The Public Space

The Burqa Affair Across Europe: Between Public and Private Space

Author(s): 
Edited by Alessandro Ferrari, University of Insubria, Italy and Sabrina Pastorelli, University of Milan, Italy
Publication: 
Ashgate Publishing Firm. Series : Cultural Diversity and Law in Association with RELIGARE
Abstract: 

In recent years, the wearing of the full-face veil or burqa/niqab has proved a controversial issue in many multi-cultural European societies. Focussing on the socio-legal and human rights angle, this volume provides a useful comparative perspective on how the issue has been dealt with across a range of European states as well as at European institutional level. In so doing, the work draws a theoretical framework for the place of religion between public and private space. With contributions from leading experts from law, sociology and politics, the book presents a comparative and interdisciplinary approach to one of the most contentious and symbolic issues of recent times.

 

FOR MORE INFORMATION AND ORDERS, PLEASE VISIT:

http://www.ashgate.com/default.aspx?page=637&calcTitle=1&title_id=19548&edition_id=1209348944

The Place of Religion and Belief in Public Spaces across the EU: Policy Dilemmas and Recommendations on Religious Symbols and Dress Codes

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Author(s): 
Silvio Ferrari (Università degli Studi di Milano)
Publication: 
RELIGARE Policy Brief
Abstract: 

The presence of religions in the European legal systems is increasingly challenged by demographic developments. Two developments are particularly significant in this respect, as shown by the statistical data collected by the Pew Forum on Religion & Public Life and a special Eurobarometer poll of 2010:

 

a) A growing number of Europeans (more than 20% of the population of the EU Member States) do not view themselves as belonging to any religion and often question the support offered by the state to religious communities.

 

b) A similarly increasing share of the population professes religions that are not considered traditional in Europe (for example Islam, which according to the Pew Forum on Religion & Public Life is followed by almost 3% of the population in EU Member States) and which are still generally excluded from various forms of support reserved by the states for ‘majority’ religions.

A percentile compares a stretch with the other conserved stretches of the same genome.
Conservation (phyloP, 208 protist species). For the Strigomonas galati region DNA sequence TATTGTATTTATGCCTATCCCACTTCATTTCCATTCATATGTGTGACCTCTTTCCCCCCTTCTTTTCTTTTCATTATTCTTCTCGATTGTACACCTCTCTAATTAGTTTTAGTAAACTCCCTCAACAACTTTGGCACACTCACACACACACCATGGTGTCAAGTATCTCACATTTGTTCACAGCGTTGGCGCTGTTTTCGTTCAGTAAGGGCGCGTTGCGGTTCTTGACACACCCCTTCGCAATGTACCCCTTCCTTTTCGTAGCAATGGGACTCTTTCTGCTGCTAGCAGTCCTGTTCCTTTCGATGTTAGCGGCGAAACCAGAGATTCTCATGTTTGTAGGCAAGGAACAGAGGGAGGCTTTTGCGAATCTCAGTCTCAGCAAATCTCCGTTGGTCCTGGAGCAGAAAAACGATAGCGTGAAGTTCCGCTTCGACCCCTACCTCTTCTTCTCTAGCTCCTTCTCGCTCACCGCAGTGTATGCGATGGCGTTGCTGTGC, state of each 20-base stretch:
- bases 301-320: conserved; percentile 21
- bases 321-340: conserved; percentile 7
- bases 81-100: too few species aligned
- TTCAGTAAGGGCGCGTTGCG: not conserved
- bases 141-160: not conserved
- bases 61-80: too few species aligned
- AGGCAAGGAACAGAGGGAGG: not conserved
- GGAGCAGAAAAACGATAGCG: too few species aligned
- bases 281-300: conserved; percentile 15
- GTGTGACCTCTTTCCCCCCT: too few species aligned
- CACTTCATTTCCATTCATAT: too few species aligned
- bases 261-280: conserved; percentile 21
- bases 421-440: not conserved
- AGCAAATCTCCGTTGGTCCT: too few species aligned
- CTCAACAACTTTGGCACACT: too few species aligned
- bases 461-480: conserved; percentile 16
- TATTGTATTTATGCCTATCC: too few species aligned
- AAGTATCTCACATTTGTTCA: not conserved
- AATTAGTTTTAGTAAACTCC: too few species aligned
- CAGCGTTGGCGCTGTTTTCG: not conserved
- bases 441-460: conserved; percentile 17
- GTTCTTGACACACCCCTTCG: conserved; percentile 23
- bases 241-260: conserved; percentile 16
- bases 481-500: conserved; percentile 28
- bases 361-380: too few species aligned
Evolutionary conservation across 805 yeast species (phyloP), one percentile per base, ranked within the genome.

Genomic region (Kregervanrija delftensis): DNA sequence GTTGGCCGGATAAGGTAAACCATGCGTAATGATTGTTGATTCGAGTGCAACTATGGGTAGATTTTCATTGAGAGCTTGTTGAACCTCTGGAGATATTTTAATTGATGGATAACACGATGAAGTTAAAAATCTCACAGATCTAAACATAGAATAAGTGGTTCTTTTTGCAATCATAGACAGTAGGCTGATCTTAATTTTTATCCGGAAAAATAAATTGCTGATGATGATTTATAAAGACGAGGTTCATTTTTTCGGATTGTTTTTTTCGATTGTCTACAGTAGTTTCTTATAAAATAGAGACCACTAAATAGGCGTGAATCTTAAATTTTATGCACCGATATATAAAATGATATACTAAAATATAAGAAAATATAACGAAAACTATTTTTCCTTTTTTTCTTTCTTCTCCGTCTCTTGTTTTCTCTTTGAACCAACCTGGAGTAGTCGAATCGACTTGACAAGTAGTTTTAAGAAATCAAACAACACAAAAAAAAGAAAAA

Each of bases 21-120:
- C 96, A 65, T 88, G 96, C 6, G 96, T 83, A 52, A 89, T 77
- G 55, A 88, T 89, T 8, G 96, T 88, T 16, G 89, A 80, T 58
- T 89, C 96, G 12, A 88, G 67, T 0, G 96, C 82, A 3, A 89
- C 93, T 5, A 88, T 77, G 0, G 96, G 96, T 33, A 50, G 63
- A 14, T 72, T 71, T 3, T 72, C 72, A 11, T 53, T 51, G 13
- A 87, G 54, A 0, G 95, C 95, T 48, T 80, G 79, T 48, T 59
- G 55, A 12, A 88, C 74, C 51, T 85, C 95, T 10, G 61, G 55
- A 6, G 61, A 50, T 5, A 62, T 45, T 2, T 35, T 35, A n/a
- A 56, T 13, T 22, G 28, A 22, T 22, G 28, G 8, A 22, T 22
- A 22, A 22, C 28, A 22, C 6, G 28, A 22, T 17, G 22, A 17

While those who do not profess any religion suggest reducing the presence of religious communities in the public space, by contrast those who profess non-traditional religions argue in favour of this presence provided that they can enjoy the same advantages as those hitherto reserved to mainstream religions. The first group is more likely to support a neutral public space, without any religious connotation, whereas the latter tends to be in favour of a plural public space that is inclusive of different religions. Traditional religions for their part have reasons to oppose both the neutrality and the plurality of the public space because, in the first case, the religion would be in danger of being confined to the private sphere and, in the second, they run the risk of losing their dominant position.

 

For all these reasons a complex and lively debate about the place of religions and beliefs in the public space is taking place across Europe. In this policy brief, after presenting the main policy models one can encounter in contemporary Europe when it comes to the governance of religious diversity, we move on to discuss religious symbols in the public space.

Bibliography on the Research Area looking at the PUBLIC SPACE

RESEARCH AREA on the PUBLIC SPACE (WP5)

 

ALLIEVI S., Conflicts over Mosques in Europe. Policy Issue and Trends, Alliance Publishing Trust, 2009

 

ALLOUCHE BENAYOUN, J., MASSIGNON, B., “Introduction générale”, in C. Béraud, J.-P. Willaime (dir.), Les jeunes, l’école et la religion, Paris, Bayard, 2009, pp. 195-199.

 

Religion in Public Spaces: A European Perspective

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Author(s): 
Silvio Ferrari and Sabrina Pastorelli (The University of Milan, Italy)
Publication: 
Ashgate Publishing Firm. Series : Cultural Diversity and Law in Association with RELIGARE
Abstract: 

This timely volume discusses the much debated and controversial subject of the presence of religion in the public sphere. The book is divided in three sections. In the first the public/private distinction is studied mainly from a theoretical point of view, through the contributions of lawyers, philosophers and sociologists. In the following sections their proposals are tested through the analysis of two case studies, religious dress codes and places of worship. These sections include discussions on some of the most controversial recent cases from around Europe with contributions from some of the leading experts in the area of law and religion.